Dr. Cynthia Cranford studies inequalities of gender, work and migration, and collective efforts to resist them. She has analyzed this nexus of inequalities and resistance through both in-depth, case studies of precarious migrant workers, like janitors in Los Angeles and temporary agency workers in Toronto, and analyses of insecure labour markets in Canada and the U.S. Her recent research compares the social organization of in-home personal care and support – the bodywork, emotion-work and housework that allows elderly, chronically ill and disabled people to live at home – across different contexts.
Dr. Cranford’s book, Home Care Fault Lines: Understanding Tensions and Creating Alliances (2020, Cornell University Press) analyzs the dynamics that exacerbate, and alleviate, tensions between elderly and disabled people’s quest for flexible services and workers’ pursuit of security. Cranford compares four programs providing support to adults with physical disabilities and elderly people across and within class and racial lines, inside and outside of families, and provided to, and by, both women and men in Toronto and Los Angeles. This qualiative analysis is based on interviews with over three hundred people, including the elderly and disabled people who use home care services, the workers that directly provide them and key informants from government, employers, disability advocates, and labor organizers. To support both flexible care and secure work, Cranford argues we need deeply democratic alliances to advocate for universal state funding, design culturally sensitive, labour market intermediaries to assist in finding workers and jobs, and to address everyday tensions in home-workplaces. Two Social Sciences and Humanities Research Council (SSHRC) of Canada grants supported this book project.
Dr. Cranford is also collaborating with academics and community organizations to analyze ethnic care economies, where immigrant workers provide paid and unpaid home care to elderly immigrants in the same community. We have published two papers on the first case study of publicly funded elder care in Oakland’s Chinatown in Gender, Migration and the Work of Care and in a special issue of Critical Sociology. Our other case studies focus on publicly funded home care within Los Angeles Koreatown and the crisscrossing public and private care economy organized through agencies, cooperatives and government social services within the Los Angeles Pilipinix community. A SSHRC partnership grant funded this research project on co-ethnic Immigrant Labour Markets for Personal Care Work.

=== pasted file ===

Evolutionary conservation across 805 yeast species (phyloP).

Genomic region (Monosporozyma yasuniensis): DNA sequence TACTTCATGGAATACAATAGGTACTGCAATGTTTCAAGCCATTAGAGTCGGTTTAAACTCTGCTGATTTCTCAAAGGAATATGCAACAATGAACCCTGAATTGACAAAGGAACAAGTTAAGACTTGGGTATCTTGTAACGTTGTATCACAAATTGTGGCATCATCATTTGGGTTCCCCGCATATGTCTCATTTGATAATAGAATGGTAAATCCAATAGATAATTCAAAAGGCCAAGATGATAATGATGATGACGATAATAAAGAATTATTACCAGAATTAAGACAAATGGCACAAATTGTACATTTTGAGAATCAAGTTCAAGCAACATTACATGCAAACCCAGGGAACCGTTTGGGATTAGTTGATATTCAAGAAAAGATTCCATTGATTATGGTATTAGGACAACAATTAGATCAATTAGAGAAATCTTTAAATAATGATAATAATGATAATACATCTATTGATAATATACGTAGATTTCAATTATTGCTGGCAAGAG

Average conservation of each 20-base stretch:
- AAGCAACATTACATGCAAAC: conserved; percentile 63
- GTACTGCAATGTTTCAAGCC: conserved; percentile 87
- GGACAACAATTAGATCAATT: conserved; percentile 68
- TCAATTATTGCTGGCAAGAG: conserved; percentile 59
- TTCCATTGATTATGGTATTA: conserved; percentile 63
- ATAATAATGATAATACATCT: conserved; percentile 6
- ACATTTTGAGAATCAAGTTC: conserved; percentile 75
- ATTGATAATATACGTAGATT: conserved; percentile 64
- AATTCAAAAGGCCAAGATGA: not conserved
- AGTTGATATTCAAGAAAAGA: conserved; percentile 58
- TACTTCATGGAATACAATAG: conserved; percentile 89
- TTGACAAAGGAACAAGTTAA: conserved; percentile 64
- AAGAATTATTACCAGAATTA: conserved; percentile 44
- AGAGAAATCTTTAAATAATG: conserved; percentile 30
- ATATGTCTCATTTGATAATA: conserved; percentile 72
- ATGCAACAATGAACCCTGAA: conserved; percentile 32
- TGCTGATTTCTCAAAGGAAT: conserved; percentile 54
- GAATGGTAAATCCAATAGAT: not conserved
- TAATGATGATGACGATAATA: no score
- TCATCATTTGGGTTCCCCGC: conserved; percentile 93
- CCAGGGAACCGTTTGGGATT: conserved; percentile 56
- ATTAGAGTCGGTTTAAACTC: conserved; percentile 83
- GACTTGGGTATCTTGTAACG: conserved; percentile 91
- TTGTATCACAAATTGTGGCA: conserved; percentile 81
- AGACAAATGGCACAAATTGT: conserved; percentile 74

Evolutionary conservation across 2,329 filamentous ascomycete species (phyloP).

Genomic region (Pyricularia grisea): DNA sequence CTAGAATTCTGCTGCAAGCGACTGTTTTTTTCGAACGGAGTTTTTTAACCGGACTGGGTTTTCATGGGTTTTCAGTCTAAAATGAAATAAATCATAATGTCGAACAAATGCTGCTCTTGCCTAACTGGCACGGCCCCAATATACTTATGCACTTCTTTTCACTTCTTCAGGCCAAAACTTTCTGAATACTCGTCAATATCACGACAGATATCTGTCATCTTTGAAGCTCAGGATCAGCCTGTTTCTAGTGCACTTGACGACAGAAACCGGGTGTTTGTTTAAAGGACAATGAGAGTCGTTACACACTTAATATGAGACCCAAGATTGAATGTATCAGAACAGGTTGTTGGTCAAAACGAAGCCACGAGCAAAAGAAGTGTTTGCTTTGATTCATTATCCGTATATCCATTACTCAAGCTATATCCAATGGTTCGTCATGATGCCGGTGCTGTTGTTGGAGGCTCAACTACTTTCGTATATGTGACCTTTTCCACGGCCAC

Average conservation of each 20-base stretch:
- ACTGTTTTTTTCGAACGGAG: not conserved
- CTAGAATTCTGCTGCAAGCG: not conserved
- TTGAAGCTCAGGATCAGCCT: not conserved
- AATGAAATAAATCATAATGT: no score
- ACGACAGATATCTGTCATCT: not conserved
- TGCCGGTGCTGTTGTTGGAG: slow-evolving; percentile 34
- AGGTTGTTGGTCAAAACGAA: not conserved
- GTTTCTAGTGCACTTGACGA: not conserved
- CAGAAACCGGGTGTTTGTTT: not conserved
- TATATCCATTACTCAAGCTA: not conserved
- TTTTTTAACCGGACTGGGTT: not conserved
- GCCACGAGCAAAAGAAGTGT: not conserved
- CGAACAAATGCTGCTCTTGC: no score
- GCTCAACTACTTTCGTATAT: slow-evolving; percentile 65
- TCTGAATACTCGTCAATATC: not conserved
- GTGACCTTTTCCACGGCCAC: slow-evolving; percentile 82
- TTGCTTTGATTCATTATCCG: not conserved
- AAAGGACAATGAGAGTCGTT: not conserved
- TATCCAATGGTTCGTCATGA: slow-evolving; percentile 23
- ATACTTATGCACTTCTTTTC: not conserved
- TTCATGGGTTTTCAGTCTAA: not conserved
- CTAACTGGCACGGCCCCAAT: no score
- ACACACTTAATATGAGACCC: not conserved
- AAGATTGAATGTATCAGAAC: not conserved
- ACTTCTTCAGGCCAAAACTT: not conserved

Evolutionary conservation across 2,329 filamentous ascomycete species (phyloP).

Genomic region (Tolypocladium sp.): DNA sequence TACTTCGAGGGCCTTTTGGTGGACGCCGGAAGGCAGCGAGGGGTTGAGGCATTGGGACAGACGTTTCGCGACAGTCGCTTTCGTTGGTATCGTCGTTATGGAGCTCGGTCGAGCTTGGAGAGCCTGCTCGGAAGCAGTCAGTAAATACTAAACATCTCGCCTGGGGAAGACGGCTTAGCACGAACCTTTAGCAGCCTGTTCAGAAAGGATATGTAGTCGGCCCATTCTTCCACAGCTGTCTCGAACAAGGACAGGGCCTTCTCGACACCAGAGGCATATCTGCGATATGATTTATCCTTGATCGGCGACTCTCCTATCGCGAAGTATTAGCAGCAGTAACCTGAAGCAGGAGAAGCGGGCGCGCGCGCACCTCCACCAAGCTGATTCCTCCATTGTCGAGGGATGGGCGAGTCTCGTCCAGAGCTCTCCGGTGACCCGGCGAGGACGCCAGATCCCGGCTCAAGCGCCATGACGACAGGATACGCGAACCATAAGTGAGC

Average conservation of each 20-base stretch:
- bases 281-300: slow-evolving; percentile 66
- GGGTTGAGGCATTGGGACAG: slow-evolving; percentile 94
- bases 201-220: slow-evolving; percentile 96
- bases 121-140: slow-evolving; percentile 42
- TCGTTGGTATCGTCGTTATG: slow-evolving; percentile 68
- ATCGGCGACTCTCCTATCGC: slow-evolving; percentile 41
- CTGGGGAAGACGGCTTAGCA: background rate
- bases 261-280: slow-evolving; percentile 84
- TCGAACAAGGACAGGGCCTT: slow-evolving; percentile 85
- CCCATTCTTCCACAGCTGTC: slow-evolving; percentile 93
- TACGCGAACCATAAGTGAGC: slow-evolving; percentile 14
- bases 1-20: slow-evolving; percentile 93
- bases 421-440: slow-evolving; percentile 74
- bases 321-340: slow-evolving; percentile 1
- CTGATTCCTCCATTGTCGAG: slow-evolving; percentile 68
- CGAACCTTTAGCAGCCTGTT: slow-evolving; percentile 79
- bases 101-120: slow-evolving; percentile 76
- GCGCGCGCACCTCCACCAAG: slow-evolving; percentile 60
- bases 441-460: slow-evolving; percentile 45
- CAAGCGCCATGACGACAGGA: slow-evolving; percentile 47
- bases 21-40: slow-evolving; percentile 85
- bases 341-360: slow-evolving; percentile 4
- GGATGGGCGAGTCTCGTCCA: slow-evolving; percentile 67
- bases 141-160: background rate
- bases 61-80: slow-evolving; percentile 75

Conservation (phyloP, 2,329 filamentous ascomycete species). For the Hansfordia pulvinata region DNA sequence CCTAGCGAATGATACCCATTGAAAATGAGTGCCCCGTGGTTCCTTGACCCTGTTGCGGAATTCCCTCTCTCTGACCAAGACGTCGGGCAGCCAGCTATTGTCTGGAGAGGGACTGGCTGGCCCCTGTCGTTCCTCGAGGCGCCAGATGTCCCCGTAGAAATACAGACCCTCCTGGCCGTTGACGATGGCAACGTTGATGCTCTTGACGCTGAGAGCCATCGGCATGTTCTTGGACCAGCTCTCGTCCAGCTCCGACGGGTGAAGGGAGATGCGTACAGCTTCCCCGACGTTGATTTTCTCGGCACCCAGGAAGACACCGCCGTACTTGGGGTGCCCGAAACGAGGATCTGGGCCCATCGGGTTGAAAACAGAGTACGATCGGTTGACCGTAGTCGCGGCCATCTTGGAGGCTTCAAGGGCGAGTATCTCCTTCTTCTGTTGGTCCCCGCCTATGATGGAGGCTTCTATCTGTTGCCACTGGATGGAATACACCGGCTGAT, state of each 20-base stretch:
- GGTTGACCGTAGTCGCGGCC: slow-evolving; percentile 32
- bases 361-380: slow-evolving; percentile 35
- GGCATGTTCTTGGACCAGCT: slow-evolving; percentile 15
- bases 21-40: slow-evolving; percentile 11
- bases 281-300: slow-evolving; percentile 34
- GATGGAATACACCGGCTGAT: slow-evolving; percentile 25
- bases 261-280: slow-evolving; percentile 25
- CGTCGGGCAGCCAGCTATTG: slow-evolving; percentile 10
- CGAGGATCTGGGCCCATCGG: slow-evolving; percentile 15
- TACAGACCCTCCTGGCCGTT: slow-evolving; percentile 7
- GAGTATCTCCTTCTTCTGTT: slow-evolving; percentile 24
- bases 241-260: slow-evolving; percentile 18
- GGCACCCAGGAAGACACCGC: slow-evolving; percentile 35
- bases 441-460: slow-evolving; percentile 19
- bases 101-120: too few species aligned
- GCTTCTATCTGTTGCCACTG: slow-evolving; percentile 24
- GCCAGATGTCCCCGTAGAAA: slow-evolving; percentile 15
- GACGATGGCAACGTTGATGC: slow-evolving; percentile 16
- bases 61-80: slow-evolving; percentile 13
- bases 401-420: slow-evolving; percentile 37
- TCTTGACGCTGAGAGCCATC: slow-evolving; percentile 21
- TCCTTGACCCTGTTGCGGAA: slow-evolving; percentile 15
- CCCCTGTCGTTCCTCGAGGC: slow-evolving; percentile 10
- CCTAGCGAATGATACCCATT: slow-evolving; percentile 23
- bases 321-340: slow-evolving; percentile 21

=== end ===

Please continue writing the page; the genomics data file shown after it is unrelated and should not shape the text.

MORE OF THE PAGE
Dr. Cranford is also engaged in research with UTM students on a project entitled “Understanding Labour Markets for Immigrant Workers in Peel Region” through the Department’s Peel Social Lab. Analyzing interviews collected by UTM students with workers from a range of countries in Asia, Africa, Latin America, the Caribbean and Eastern and Southern Europe, this qualitative study shows how multiple dynamics work together to shape the position of immigrant workers within a precarious labour market and how they navigate their place within it over time.
Cranford, Cynthia, Angela Hick and Louise Birdsell Bauer. 2018. “Lived Experiences of Social Unionism: Toronto Homecare Workers in the late 2000s.” Labor Studies Journal 43(1): 74-96.
Cranford, Cynthia. 2014. “Towards Flexibility with Security for (Im)migrant Care Workers: A Comparative Analysis of Personal Home Care in Ontario and California.” Pp 173-191 in Care and Migration: Theory, Policy and Politics, edited by Bridget Anderson and Isabel Shutes. Palgrave.
Cranford, Cynthia and Diana Miller. 2013. “Emotion Management from the Client’s Perspective: The Case of Personal Home Care.” Work, Employment and Society 27(5): 785-801.
Cranford, Cynthia. 2012. “Gendered Projects of Solidarity: Workplace Organising among Immigrant Women and Men.” Gender Work and Organization 19(2): 142-164
Cranford, Cynthia. 2007. “Constructing Union Motherhood: Gender and Social Reproduction in the Los Angeles Justice for Janitors Movement.” Qualitative Sociology, 30(3):361-381.
Cranford, Cynthia, Judy Fudge, Eric Tucker and Leah F. Vosko. 2005. Self Employed Workers Organize: Law, Policy and Unions. McGill-Queens University Press.
Cranford, Cynthia, 2005. “Networks of Exploitation: Immigrant Labor and the Restructuring of the Los Angeles Janitorial Industry.” Social Problems 52(3):379.
Cranford, Cynthia and Deena Ladd. 2003. “Community Unionism: Organising for Fair Employment in Canada.” Just Labour: A Canadian Journal of Work and Society 3 (Fall):46-59.
Cranford, Cynthia, Vosko, Leah F. and Nancy Zukewich. 2003. “The Gender of Precarious Employment in Canada.” Relations Industrielles/Industrial Relations. 58(3):454-82
Gender; Stratification, Work, and Labour Markets, Migration
Ph.D. (University of Southern California)